Icons for the New Year: Maud Nathan

Maud Nathan at the International Woman Suffrage Congress, Budapest, 1913.

Courtesy of the New York Public Library.

Maud Nathan was born into uncommon wealth and privilege: the older sister of Annie Nathan Meyer (who would go on to found Barnard College), she grew up in a New York Sephardic family with roots stretching back to colonial America—“the nearest approach to royalty in the United States,” according to Annie. That’s not to say that Maud’s early life was sheltered from hardship: when she was in high school her father hit hard times on Wall Street, and moved the family to Wisconsin. Eventually, her father abandoned the family and her mother, failing to make a new life for herself and her children in her husband’s absence, killed herself.

Annie and Maud returned to New York and 17-year-old Maud quickly married her wealthy first cousin (different times…). She traveled, socialized, and lived the life of a well-heeled society wife—while her little sister founded Barnard. Then in 1895, when she was 28, her only child died suddenly. To say that Maud Nathan’s life was turned upside down after her daughter’s death is not quite right—she was devastated, but she made the choice to change her own life in the aftermath of that loss. Her philanthropist friend Josephine Shaw Lowell suggested that Maud pay greater attention to women’s issues, and pay attention she did. Maud began agitating for better working conditions for working women, then for the vote. Before long, Maud Nathan was a prominent leader of women’s suffrage and the one of the most important Jewish women activists in America.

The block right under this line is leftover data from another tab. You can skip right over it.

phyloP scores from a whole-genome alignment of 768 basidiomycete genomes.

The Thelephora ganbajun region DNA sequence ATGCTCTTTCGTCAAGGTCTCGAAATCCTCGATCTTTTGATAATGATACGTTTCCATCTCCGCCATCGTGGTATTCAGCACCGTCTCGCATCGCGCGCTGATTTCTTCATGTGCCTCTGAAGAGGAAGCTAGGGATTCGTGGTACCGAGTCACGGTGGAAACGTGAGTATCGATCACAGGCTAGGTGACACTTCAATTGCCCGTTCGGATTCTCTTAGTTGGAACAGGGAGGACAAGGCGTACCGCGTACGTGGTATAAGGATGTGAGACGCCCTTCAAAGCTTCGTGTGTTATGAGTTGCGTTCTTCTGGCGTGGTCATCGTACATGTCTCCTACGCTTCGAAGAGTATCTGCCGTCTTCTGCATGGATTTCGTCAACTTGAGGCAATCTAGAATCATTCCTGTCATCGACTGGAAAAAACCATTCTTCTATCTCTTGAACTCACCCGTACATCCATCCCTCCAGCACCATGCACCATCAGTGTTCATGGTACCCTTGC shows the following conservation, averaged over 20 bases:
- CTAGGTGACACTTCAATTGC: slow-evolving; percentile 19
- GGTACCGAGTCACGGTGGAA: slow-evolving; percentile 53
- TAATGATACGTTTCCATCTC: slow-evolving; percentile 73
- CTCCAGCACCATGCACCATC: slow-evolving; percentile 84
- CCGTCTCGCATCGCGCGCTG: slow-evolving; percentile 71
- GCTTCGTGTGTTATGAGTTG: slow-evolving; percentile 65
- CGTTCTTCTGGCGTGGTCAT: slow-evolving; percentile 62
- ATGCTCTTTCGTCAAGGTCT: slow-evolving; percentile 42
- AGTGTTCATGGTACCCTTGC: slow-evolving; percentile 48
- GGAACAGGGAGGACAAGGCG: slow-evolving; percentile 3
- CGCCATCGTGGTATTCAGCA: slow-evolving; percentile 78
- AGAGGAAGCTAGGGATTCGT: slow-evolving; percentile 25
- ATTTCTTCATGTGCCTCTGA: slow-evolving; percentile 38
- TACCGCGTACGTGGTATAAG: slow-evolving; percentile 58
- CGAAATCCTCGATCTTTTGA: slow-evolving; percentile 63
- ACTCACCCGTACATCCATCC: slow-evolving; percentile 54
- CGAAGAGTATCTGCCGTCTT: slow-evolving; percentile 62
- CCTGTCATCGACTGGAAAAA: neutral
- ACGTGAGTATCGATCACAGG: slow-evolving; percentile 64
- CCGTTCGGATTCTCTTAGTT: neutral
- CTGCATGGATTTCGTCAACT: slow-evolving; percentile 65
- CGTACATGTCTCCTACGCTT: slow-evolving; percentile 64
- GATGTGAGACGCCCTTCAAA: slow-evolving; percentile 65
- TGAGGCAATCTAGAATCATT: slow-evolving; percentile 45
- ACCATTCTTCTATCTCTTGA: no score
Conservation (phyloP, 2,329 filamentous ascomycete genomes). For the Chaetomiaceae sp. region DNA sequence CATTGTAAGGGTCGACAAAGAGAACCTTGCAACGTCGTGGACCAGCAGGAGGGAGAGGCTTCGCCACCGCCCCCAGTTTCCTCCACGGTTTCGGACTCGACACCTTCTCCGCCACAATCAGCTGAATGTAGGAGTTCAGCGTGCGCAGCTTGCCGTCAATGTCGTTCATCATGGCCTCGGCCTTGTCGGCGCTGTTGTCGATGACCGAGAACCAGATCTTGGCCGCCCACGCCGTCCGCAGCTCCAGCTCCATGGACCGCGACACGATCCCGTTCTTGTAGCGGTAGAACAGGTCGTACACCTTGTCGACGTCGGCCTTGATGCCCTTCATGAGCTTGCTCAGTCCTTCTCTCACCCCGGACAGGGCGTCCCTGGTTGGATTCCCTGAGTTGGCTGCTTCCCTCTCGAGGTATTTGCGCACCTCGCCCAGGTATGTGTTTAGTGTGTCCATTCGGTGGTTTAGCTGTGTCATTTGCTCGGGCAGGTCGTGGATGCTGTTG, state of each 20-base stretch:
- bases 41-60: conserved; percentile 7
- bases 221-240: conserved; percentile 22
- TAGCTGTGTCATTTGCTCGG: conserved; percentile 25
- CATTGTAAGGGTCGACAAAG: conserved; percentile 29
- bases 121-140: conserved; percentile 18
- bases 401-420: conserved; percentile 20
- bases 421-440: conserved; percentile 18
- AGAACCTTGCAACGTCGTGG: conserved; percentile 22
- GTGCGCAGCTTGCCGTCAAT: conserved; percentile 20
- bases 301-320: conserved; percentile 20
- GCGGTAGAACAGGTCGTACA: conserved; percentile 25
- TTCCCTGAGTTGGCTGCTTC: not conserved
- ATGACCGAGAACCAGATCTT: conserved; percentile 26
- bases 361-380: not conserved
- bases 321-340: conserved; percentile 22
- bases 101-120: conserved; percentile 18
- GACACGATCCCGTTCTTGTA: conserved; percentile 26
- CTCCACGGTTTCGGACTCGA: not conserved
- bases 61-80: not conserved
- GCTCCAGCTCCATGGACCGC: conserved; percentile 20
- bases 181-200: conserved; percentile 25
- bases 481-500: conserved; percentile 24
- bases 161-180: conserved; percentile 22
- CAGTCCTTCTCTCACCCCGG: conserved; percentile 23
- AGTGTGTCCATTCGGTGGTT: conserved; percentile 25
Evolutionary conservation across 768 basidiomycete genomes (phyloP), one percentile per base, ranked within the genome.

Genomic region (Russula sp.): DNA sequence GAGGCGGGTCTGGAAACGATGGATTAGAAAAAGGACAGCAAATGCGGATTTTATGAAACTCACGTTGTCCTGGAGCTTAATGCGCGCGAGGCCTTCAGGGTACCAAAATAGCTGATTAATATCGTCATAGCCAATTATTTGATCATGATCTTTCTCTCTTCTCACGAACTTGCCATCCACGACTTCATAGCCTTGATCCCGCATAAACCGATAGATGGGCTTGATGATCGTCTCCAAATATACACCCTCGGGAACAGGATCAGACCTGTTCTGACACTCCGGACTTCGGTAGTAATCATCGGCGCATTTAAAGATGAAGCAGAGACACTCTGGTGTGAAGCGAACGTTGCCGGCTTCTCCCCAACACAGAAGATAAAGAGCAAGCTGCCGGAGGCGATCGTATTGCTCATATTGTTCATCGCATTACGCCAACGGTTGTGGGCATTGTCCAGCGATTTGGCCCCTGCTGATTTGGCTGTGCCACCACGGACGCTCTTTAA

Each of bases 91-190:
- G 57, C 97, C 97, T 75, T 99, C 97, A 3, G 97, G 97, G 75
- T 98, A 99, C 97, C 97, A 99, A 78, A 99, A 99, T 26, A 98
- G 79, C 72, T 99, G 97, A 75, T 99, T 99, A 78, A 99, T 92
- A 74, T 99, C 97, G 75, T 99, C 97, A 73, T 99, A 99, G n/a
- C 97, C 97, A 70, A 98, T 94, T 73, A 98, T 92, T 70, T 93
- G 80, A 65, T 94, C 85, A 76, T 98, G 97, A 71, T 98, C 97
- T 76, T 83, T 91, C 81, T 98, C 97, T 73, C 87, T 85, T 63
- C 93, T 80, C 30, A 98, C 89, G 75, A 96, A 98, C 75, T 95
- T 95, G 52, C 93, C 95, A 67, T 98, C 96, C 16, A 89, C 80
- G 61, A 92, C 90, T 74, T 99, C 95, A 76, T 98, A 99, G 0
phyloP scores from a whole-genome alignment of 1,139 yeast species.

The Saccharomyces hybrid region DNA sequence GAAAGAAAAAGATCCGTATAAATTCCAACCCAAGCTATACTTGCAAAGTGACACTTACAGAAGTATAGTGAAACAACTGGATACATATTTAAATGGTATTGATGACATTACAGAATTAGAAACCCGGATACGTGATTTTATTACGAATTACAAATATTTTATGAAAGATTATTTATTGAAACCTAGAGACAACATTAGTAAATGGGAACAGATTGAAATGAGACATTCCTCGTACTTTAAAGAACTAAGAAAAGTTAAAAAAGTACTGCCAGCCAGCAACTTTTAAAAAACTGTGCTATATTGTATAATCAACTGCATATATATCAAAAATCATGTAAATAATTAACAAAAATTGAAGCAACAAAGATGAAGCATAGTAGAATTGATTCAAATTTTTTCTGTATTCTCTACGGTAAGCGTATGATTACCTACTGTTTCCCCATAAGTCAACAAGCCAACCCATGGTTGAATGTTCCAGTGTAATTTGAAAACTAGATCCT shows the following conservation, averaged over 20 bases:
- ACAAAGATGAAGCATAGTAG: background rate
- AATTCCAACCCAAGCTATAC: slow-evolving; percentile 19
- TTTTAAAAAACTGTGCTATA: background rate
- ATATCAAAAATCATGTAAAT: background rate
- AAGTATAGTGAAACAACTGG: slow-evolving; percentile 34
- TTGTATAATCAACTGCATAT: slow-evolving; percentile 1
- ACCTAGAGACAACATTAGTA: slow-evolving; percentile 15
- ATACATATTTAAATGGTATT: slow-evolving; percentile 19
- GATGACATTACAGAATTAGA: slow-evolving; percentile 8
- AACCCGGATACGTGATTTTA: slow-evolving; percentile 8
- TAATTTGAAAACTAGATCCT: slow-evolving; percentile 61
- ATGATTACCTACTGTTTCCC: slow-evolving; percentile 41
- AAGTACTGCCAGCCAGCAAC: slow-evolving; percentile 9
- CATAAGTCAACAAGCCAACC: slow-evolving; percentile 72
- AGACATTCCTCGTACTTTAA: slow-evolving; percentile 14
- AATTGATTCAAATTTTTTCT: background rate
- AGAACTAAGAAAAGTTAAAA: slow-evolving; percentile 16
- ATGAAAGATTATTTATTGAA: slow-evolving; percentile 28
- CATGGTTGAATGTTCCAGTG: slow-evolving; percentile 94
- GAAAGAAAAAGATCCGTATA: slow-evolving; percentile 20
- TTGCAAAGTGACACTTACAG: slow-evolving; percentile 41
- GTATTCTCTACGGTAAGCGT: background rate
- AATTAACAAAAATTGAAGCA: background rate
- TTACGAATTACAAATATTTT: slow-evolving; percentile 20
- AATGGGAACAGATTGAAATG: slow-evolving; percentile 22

In Maud Nathan’s second life as an activist, she became president of the New York Consumers’ League, vice president of the Woman’s Municipal League of New York, and chair of the industrial committee of the General Federation of Women’s Clubs. Her husband, once her companion at parties and fundraisers, began marching beside her at suffrage parades.

Until her death 1946, Maud spoke out against racism, for consumer education, and staunchly supported women’s rights. Her legacy as a social reformer dwarfs her origins as a socialite, though understanding the full scope of her life makes her story and triumphs even richer. Her life teaches us valuable lessons for the New Year: radical change can come out of life’s darkest chapters, and resilience, especially when paired with vision and a willingness to learn and grow, can get us just about anywhere.

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How to cite this page

Metal, Tara. "Icons for the New Year: Maud Nathan." 24 September 2015. Jewish Women's Archive. (Viewed on May 14, 2021) <https://jwa.org/blog/icons-for-new-year-maud-nathan>.

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